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Virginians who run into Joseph Migliozzi ought to stop and thank him. The Norfolk circuit judge recently ruled in favor of open government — a stand that puts him athwart the Supreme Court of Virginia.

In a case brought by the Virginian-Pilot, Migliozzi ruled that rudimentary information about law-enforcement officers — their names, employers, and hiring and departure dates — is subject to the state’s Freedom of Information Act.

Lawyers in the office of Attorney General Mark Herring argued that the information was exempt. This is an odd stand for the AG to take: Whatever the legal arguments might be, Herring made it clear in the debate over Virginia’s marriage amendment that he is more interested in upholding broader principles.

But Herring is not alone. The Supreme Court of Virginia recently has demonstrated a remarkable tendency to favor government secrecy over public information.

In one instance, the court’s Office of the Executive Secretary has refused to make available a comprehensive database of public court records, for a variety of reasons ranging from the contrived to the ridiculous. When the Daily Press printed a story based on more than 100,000 case records it compiled with the help of Code for America, an employee of the court then had the nerve to criticize the story for not being based on the comprehensive data it refuses to release.

The state’s highest court recently took an even more alarming step. In a case brought by state Sen. Scott Surovell, who wanted to learn more about Virginia’s execution methods, the high court ruled that the Department of Corrections could withhold its entire execution manual — rather than release it with sensitive information redacted. The court reached that conclusion despite acknowledging the legislature’s “strong preference for disclosure” in FOIA, in part because it felt obliged to defer to the agency’s own assertions about what was and was not good for the agency. As Surovell puts it, “they’re saying just trust the government” — when the whole point of FOIA is that the citizens shouldn’t.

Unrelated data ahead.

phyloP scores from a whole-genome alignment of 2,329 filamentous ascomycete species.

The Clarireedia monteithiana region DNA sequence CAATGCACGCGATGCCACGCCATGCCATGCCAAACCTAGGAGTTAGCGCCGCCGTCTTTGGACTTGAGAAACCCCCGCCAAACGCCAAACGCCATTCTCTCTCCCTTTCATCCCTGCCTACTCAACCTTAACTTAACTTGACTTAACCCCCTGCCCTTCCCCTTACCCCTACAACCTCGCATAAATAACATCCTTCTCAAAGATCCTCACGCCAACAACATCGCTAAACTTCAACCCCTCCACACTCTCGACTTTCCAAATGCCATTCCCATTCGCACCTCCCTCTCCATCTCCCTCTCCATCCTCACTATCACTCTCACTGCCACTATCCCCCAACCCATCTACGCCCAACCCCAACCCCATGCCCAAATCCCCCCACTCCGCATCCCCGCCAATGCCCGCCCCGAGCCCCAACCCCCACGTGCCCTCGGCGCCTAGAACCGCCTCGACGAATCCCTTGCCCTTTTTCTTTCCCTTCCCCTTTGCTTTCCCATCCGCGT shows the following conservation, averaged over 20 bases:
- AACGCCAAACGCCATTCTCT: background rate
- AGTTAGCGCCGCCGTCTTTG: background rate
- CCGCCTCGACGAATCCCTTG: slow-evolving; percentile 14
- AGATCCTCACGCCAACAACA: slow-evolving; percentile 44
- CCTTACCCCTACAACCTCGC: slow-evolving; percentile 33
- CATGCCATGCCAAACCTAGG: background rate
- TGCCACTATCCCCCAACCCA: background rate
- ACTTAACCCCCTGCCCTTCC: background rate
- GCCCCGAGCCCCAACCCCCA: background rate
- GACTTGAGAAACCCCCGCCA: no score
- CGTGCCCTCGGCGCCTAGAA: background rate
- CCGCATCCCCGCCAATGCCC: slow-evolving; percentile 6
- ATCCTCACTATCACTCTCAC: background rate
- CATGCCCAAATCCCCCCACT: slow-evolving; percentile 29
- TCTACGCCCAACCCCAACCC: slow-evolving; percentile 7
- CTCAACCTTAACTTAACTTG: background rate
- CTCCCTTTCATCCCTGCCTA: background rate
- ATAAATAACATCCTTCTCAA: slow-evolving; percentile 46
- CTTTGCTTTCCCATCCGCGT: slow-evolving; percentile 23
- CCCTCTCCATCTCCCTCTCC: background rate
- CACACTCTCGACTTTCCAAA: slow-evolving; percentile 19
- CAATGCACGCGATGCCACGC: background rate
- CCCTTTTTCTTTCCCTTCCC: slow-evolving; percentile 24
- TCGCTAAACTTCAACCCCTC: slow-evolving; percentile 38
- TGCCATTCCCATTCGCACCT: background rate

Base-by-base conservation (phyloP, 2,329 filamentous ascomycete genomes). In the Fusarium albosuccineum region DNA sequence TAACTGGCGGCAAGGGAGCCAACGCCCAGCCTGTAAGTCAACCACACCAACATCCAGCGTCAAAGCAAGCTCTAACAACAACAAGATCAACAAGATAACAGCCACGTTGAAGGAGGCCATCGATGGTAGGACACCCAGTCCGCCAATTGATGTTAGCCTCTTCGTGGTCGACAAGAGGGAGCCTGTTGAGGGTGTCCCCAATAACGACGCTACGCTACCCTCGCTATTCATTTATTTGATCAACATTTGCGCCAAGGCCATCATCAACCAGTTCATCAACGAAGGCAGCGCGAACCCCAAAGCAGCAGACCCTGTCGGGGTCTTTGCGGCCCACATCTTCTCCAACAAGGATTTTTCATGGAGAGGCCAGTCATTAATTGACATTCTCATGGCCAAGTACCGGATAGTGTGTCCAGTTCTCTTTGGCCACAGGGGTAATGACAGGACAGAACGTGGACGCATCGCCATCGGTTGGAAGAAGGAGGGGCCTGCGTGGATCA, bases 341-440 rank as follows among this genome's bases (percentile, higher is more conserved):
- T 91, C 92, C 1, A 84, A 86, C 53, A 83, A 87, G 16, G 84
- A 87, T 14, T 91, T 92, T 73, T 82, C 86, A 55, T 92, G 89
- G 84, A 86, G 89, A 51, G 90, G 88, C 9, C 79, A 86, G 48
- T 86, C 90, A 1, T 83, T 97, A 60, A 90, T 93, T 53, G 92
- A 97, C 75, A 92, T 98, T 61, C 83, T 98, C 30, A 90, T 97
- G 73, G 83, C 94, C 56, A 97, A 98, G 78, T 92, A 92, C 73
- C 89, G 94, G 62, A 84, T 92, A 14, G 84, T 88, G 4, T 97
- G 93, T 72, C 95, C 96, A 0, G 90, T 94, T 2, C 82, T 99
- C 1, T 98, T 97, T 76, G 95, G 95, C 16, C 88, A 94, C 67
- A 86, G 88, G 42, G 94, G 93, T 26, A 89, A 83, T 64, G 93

As justices Bill Mims and Bernard Goodwyn noted in partial dissent, this means that “if a requested record contains a single sentence” exempt from FOIA, “then a public body is authorized to withhold that entire record.” How that can square with a strong preference for disclosure is anyone’s guess.

Fortunately, Surovell and some of his colleagues, including Del. James LeMunyon and Sen. Richard Stuart, think the court’s woeful decision necessitates a rewrite of FOIA to prevent agencies from withholding documents wholesale.

Fixing the law, however, still might not fix the problem with the state’s high court. The concept of checks and balances is fundamental to America’s notion of good governance. But it means little if the judicial branch will not check assertions of unbridled authority by executive agencies — or its own.

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